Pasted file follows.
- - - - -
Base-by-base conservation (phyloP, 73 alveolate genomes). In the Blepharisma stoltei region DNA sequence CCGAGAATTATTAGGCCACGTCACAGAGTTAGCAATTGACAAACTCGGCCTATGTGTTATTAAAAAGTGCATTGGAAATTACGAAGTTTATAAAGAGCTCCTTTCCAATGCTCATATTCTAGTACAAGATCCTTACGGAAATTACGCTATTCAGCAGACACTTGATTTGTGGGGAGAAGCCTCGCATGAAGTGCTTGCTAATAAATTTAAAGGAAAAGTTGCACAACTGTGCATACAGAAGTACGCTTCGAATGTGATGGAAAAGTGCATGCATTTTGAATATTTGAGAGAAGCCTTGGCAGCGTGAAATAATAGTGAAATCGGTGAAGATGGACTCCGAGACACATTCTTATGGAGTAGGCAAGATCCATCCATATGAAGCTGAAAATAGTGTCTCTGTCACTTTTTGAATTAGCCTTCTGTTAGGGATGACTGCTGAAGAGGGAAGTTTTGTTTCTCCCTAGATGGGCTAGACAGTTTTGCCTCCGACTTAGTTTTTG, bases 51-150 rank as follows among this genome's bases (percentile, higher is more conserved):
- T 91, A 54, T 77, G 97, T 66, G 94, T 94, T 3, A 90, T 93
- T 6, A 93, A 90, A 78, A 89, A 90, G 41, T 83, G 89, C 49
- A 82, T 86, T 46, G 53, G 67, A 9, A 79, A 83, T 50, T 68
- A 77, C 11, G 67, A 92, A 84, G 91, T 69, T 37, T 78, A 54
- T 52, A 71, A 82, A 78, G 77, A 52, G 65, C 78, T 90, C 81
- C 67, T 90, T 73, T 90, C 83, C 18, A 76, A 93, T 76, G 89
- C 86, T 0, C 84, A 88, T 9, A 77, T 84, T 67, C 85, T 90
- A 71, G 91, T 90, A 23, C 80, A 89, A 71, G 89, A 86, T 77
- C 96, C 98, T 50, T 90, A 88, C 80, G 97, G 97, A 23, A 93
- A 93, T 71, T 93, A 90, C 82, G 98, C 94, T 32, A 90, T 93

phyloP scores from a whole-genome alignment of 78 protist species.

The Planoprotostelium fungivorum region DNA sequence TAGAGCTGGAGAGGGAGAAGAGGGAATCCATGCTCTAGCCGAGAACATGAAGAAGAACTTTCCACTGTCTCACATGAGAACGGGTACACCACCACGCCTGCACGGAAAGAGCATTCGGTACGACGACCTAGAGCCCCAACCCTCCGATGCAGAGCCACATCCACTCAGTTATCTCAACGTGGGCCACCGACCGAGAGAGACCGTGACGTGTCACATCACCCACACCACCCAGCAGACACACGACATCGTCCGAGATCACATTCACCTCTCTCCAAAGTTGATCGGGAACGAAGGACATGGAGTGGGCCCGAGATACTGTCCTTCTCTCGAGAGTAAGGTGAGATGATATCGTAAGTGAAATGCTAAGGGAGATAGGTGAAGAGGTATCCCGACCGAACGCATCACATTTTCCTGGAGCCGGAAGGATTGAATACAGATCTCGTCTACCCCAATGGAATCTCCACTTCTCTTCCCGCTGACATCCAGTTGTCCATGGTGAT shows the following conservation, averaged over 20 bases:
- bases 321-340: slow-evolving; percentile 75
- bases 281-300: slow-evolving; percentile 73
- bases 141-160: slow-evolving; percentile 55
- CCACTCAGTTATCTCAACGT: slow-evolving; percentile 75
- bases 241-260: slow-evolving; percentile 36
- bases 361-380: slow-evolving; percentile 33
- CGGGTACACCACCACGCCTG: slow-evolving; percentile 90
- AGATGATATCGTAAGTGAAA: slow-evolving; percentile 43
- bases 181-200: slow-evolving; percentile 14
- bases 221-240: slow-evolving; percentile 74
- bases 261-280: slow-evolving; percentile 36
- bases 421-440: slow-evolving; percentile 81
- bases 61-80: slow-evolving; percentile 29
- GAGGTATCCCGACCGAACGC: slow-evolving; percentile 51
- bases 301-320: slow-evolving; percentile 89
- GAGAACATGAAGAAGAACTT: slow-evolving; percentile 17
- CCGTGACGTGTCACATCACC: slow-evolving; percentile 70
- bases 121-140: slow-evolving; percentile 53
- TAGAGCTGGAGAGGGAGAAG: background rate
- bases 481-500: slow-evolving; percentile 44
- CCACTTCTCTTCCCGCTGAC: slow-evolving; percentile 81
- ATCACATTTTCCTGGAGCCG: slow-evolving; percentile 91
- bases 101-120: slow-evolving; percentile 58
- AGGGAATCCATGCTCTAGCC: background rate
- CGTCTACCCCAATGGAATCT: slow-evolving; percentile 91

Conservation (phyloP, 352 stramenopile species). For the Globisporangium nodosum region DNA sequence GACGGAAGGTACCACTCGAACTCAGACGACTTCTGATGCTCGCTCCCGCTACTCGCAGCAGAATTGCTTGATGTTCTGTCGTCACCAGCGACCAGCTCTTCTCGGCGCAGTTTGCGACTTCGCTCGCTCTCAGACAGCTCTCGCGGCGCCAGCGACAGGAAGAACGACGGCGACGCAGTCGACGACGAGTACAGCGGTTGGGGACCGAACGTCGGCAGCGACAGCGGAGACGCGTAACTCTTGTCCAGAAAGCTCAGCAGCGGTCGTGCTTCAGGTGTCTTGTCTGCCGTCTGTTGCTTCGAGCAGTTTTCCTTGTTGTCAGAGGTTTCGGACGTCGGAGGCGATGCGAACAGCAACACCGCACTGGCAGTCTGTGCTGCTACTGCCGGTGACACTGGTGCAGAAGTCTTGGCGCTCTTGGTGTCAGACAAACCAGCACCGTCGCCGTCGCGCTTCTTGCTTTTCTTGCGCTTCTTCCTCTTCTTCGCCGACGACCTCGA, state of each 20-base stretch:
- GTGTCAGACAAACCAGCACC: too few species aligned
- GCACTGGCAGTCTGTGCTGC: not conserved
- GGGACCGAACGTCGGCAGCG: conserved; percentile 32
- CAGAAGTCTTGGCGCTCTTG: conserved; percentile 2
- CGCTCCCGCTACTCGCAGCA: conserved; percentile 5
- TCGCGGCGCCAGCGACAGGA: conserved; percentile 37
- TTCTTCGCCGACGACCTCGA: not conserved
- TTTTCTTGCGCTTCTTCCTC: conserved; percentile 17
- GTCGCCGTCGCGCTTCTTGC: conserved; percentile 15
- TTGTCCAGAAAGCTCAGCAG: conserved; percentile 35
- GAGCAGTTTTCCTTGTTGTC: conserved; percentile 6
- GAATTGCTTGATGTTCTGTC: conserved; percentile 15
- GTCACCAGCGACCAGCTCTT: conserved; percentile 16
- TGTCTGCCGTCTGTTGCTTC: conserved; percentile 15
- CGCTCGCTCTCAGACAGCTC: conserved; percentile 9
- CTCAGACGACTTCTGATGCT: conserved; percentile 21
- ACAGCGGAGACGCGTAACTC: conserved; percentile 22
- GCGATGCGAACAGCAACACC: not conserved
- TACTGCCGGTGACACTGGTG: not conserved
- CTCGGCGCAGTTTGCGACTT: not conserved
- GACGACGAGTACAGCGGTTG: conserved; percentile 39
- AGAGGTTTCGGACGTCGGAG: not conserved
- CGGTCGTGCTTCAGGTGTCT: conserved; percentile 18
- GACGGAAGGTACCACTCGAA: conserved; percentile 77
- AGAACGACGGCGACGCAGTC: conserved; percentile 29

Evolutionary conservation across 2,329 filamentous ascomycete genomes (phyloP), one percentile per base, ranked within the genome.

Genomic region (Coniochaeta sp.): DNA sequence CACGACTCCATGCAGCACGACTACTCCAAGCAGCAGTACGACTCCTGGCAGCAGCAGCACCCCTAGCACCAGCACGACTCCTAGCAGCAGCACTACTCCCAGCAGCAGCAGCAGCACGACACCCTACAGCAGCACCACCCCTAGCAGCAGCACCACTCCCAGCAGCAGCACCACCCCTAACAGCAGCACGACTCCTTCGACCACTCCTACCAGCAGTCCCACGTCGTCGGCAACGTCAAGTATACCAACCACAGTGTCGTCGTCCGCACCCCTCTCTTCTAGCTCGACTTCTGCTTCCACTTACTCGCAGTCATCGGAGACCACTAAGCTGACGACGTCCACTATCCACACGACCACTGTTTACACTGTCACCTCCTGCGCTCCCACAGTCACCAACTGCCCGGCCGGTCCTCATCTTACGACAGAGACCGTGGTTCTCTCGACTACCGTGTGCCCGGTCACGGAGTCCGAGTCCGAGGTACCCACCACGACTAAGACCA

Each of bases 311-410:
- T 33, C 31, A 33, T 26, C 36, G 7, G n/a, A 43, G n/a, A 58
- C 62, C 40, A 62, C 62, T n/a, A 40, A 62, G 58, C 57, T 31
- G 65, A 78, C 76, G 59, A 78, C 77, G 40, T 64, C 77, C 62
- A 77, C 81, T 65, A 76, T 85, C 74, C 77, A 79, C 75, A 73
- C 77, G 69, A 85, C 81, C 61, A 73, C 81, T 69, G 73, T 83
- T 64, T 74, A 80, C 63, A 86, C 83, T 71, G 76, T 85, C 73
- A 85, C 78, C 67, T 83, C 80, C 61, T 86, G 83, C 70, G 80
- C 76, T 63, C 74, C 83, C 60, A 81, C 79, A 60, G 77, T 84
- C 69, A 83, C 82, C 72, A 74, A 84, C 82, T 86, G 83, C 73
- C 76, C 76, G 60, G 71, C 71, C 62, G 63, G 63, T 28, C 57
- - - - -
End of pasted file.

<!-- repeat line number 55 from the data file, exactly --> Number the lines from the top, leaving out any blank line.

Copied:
- CTCAGACGACTTCTGATGCT: conserved; percentile 21